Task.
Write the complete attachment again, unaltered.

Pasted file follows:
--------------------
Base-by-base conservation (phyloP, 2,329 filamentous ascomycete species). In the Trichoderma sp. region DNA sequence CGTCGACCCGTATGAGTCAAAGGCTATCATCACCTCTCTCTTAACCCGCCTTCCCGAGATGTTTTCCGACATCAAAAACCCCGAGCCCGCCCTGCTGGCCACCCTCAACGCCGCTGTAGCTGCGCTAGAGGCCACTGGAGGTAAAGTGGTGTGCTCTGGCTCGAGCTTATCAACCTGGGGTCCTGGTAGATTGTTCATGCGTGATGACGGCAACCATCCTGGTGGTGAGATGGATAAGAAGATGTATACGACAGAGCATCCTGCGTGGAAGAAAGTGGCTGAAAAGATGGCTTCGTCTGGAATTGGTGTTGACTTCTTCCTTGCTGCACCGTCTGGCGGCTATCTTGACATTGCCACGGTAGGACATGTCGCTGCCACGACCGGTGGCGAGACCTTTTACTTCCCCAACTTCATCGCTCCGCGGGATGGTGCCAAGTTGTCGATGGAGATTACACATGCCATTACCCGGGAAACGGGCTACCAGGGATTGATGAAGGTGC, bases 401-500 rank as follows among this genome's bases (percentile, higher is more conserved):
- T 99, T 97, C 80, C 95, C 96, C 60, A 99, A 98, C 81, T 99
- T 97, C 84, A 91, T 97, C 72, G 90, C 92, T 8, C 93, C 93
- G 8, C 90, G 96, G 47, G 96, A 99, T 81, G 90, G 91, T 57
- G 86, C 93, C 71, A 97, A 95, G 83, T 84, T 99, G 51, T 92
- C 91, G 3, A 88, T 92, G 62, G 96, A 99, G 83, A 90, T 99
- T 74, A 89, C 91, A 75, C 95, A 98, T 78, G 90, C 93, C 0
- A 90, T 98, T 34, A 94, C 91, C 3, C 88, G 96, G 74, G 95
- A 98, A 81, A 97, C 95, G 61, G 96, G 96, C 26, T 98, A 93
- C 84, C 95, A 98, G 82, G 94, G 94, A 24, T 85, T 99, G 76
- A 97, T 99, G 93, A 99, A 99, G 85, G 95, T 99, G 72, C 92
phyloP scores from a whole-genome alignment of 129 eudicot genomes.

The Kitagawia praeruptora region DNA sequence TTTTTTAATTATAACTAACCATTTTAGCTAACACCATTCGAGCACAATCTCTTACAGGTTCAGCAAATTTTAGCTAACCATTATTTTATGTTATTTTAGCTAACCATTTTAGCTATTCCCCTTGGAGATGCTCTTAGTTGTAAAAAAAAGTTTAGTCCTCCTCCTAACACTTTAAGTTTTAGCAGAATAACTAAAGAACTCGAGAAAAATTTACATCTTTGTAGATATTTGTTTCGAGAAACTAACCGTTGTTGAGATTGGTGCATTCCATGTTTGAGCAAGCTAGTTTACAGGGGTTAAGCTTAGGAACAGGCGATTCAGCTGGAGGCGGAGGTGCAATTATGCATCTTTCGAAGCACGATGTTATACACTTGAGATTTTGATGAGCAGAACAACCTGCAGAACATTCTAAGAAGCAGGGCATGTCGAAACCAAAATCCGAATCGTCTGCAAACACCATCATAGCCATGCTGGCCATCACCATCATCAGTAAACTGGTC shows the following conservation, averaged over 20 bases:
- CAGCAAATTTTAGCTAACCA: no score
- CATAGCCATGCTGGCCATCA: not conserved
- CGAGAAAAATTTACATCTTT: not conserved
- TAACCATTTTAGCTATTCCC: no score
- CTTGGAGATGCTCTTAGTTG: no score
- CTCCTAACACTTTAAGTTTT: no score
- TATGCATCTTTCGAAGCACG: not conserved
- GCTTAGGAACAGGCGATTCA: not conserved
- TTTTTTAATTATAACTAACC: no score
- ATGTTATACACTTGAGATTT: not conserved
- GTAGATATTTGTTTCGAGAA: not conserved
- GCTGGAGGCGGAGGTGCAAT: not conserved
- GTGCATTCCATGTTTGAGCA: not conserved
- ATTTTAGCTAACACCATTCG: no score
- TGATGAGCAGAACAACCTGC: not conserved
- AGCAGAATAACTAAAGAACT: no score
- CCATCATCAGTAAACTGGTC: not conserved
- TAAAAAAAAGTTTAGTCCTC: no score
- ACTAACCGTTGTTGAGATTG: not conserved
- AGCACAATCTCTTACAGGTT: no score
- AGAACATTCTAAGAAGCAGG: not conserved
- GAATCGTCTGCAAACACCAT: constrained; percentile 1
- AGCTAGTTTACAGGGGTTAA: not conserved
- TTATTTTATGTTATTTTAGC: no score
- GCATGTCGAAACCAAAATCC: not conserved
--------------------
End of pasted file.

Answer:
Base-by-base conservation (phyloP, 2,329 filamentous ascomycete species). In the Trichoderma sp. region DNA sequence CGTCGACCCGTATGAGTCAAAGGCTATCATCACCTCTCTCTTAACCCGCCTTCCCGAGATGTTTTCCGACATCAAAAACCCCGAGCCCGCCCTGCTGGCCACCCTCAACGCCGCTGTAGCTGCGCTAGAGGCCACTGGAGGTAAAGTGGTGTGCTCTGGCTCGAGCTTATCAACCTGGGGTCCTGGTAGATTGTTCATGCGTGATGACGGCAACCATCCTGGTGGTGAGATGGATAAGAAGATGTATACGACAGAGCATCCTGCGTGGAAGAAAGTGGCTGAAAAGATGGCTTCGTCTGGAATTGGTGTTGACTTCTTCCTTGCTGCACCGTCTGGCGGCTATCTTGACATTGCCACGGTAGGACATGTCGCTGCCACGACCGGTGGCGAGACCTTTTACTTCCCCAACTTCATCGCTCCGCGGGATGGTGCCAAGTTGTCGATGGAGATTACACATGCCATTACCCGGGAAACGGGCTACCAGGGATTGATGAAGGTGC, bases 401-500 rank as follows among this genome's bases (percentile, higher is more conserved):
- T 99, T 97, C 80, C 95, C 96, C 60, A 99, A 98, C 81, T 99
- T 97, C 84, A 91, T 97, C 72, G 90, C 92, T 8, C 93, C 93
- G 8, C 90, G 96, G 47, G 96, A 99, T 81, G 90, G 91, T 57
- G 86, C 93, C 71, A 97, A 95, G 83, T 84, T 99, G 51, T 92
- C 91, G 3, A 88, T 92, G 62, G 96, A 99, G 83, A 90, T 99
- T 74, A 89, C 91, A 75, C 95, A 98, T 78, G 90, C 93, C 0
- A 90, T 98, T 34, A 94, C 91, C 3, C 88, G 96, G 74, G 95
- A 98, A 81, A 97, C 95, G 61, G 96, G 96, C 26, T 98, A 93
- C 84, C 95, A 98, G 82, G 94, G 94, A 24, T 85, T 99, G 76
- A 97, T 99, G 93, A 99, A 99, G 85, G 95, T 99, G 72, C 92
phyloP scores from a whole-genome alignment of 129 eudicot genomes.

The Kitagawia praeruptora region DNA sequence TTTTTTAATTATAACTAACCATTTTAGCTAACACCATTCGAGCACAATCTCTTACAGGTTCAGCAAATTTTAGCTAACCATTATTTTATGTTATTTTAGCTAACCATTTTAGCTATTCCCCTTGGAGATGCTCTTAGTTGTAAAAAAAAGTTTAGTCCTCCTCCTAACACTTTAAGTTTTAGCAGAATAACTAAAGAACTCGAGAAAAATTTACATCTTTGTAGATATTTGTTTCGAGAAACTAACCGTTGTTGAGATTGGTGCATTCCATGTTTGAGCAAGCTAGTTTACAGGGGTTAAGCTTAGGAACAGGCGATTCAGCTGGAGGCGGAGGTGCAATTATGCATCTTTCGAAGCACGATGTTATACACTTGAGATTTTGATGAGCAGAACAACCTGCAGAACATTCTAAGAAGCAGGGCATGTCGAAACCAAAATCCGAATCGTCTGCAAACACCATCATAGCCATGCTGGCCATCACCATCATCAGTAAACTGGTC shows the following conservation, averaged over 20 bases:
- CAGCAAATTTTAGCTAACCA: no score
- CATAGCCATGCTGGCCATCA: not conserved
- CGAGAAAAATTTACATCTTT: not conserved
- TAACCATTTTAGCTATTCCC: no score
- CTTGGAGATGCTCTTAGTTG: no score
- CTCCTAACACTTTAAGTTTT: no score
- TATGCATCTTTCGAAGCACG: not conserved
- GCTTAGGAACAGGCGATTCA: not conserved
- TTTTTTAATTATAACTAACC: no score
- ATGTTATACACTTGAGATTT: not conserved
- GTAGATATTTGTTTCGAGAA: not conserved
- GCTGGAGGCGGAGGTGCAAT: not conserved
- GTGCATTCCATGTTTGAGCA: not conserved
- ATTTTAGCTAACACCATTCG: no score
- TGATGAGCAGAACAACCTGC: not conserved
- AGCAGAATAACTAAAGAACT: no score
- CCATCATCAGTAAACTGGTC: not conserved
- TAAAAAAAAGTTTAGTCCTC: no score
- ACTAACCGTTGTTGAGATTG: not conserved
- AGCACAATCTCTTACAGGTT: no score
- AGAACATTCTAAGAAGCAGG: not conserved
- GAATCGTCTGCAAACACCAT: constrained; percentile 1
- AGCTAGTTTACAGGGGTTAA: not conserved
- TTATTTTATGTTATTTTAGC: no score
- GCATGTCGAAACCAAAATCC: not conserved